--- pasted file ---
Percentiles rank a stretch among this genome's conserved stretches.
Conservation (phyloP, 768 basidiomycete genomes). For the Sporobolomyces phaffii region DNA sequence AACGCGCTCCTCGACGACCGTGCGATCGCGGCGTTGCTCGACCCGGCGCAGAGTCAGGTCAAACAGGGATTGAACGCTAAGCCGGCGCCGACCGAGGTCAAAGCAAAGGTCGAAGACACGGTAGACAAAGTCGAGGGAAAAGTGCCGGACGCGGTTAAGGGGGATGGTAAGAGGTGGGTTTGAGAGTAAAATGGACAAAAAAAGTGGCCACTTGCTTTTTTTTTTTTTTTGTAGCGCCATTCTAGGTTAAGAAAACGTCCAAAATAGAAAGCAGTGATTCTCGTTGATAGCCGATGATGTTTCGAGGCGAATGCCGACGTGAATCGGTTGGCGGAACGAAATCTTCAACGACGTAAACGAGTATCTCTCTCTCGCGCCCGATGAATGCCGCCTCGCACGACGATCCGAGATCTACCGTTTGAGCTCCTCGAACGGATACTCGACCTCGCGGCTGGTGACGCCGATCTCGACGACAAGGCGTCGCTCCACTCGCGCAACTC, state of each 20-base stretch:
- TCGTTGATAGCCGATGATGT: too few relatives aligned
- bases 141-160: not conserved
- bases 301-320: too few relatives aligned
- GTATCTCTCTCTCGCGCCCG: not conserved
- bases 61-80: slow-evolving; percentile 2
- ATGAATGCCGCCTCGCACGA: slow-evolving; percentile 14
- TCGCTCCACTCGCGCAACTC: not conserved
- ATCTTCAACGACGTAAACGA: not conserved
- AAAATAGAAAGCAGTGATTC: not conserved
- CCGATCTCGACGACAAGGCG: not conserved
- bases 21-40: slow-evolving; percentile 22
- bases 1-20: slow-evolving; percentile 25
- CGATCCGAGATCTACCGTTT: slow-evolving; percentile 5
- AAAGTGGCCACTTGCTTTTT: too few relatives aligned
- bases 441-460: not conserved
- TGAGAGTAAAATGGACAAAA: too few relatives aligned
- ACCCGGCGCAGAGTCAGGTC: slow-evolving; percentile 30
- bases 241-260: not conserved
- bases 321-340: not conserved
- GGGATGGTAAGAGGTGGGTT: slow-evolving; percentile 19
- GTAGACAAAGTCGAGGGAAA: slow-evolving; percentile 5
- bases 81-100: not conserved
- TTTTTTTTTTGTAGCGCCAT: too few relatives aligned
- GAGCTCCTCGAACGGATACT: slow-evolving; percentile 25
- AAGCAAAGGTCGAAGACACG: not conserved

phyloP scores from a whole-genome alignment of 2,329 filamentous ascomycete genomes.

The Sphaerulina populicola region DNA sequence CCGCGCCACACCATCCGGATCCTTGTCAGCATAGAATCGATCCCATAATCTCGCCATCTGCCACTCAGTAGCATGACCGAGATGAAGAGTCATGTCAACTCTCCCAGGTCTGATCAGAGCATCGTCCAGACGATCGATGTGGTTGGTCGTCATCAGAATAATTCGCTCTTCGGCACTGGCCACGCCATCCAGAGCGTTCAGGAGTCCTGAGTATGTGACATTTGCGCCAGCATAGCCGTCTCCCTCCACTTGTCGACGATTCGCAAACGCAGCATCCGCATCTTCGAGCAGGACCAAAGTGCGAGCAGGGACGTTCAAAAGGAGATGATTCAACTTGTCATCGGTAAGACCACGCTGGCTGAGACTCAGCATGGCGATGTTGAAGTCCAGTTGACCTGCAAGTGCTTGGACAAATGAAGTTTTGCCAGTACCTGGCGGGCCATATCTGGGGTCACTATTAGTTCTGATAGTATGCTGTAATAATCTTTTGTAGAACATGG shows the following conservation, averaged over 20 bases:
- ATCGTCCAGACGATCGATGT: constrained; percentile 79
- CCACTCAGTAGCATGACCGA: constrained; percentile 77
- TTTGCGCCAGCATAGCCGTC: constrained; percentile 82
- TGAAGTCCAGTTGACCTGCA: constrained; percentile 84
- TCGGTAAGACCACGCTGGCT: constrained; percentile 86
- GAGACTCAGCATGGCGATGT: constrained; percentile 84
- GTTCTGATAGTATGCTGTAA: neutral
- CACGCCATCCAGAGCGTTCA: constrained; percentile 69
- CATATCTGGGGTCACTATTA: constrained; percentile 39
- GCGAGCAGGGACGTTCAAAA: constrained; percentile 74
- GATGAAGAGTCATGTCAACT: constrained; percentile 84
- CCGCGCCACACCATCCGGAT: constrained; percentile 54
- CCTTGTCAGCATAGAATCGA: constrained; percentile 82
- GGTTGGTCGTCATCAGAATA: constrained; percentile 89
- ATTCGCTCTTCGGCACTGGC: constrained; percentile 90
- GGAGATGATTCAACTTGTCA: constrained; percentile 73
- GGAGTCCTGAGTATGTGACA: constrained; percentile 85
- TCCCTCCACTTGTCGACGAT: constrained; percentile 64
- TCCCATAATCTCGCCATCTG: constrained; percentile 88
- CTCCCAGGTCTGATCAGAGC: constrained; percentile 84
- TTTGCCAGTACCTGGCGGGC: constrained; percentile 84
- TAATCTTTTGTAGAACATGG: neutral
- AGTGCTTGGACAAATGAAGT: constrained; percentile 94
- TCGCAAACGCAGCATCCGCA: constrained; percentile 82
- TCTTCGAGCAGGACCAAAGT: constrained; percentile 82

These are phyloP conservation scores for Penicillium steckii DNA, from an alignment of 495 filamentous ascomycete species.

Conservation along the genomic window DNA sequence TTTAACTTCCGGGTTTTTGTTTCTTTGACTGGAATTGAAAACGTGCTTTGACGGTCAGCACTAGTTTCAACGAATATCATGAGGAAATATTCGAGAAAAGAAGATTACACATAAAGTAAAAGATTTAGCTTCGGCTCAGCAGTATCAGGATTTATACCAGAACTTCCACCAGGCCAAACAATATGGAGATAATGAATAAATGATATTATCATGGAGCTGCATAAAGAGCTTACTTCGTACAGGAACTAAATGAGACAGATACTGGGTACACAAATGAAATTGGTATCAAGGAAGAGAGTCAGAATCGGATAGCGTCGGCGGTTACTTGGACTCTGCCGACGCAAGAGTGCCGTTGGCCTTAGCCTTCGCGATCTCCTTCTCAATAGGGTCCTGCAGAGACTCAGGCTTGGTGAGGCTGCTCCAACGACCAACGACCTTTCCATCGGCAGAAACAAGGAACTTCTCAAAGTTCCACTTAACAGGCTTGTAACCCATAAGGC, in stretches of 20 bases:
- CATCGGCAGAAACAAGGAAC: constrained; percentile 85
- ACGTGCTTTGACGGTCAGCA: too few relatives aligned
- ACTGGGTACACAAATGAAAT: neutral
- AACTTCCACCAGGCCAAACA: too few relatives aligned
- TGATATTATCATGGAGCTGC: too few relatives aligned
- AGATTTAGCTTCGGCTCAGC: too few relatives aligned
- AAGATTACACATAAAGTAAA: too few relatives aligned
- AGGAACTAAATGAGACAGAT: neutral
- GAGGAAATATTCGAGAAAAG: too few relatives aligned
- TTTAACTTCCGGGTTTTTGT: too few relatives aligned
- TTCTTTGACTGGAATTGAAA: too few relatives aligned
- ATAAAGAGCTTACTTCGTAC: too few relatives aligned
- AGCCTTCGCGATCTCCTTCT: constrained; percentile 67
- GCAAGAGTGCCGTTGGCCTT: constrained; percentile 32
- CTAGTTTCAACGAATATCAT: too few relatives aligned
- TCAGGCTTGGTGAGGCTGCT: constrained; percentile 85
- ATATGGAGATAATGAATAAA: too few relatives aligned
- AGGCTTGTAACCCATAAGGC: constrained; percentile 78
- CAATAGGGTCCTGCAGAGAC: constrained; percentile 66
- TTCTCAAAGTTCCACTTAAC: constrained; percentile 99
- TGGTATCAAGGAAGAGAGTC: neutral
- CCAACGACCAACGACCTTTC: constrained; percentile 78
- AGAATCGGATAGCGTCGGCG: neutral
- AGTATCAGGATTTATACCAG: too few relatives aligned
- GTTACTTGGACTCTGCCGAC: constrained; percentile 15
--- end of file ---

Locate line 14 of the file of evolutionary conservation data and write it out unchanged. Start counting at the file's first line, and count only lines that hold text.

- bases 1-20: slow-evolving; percentile 25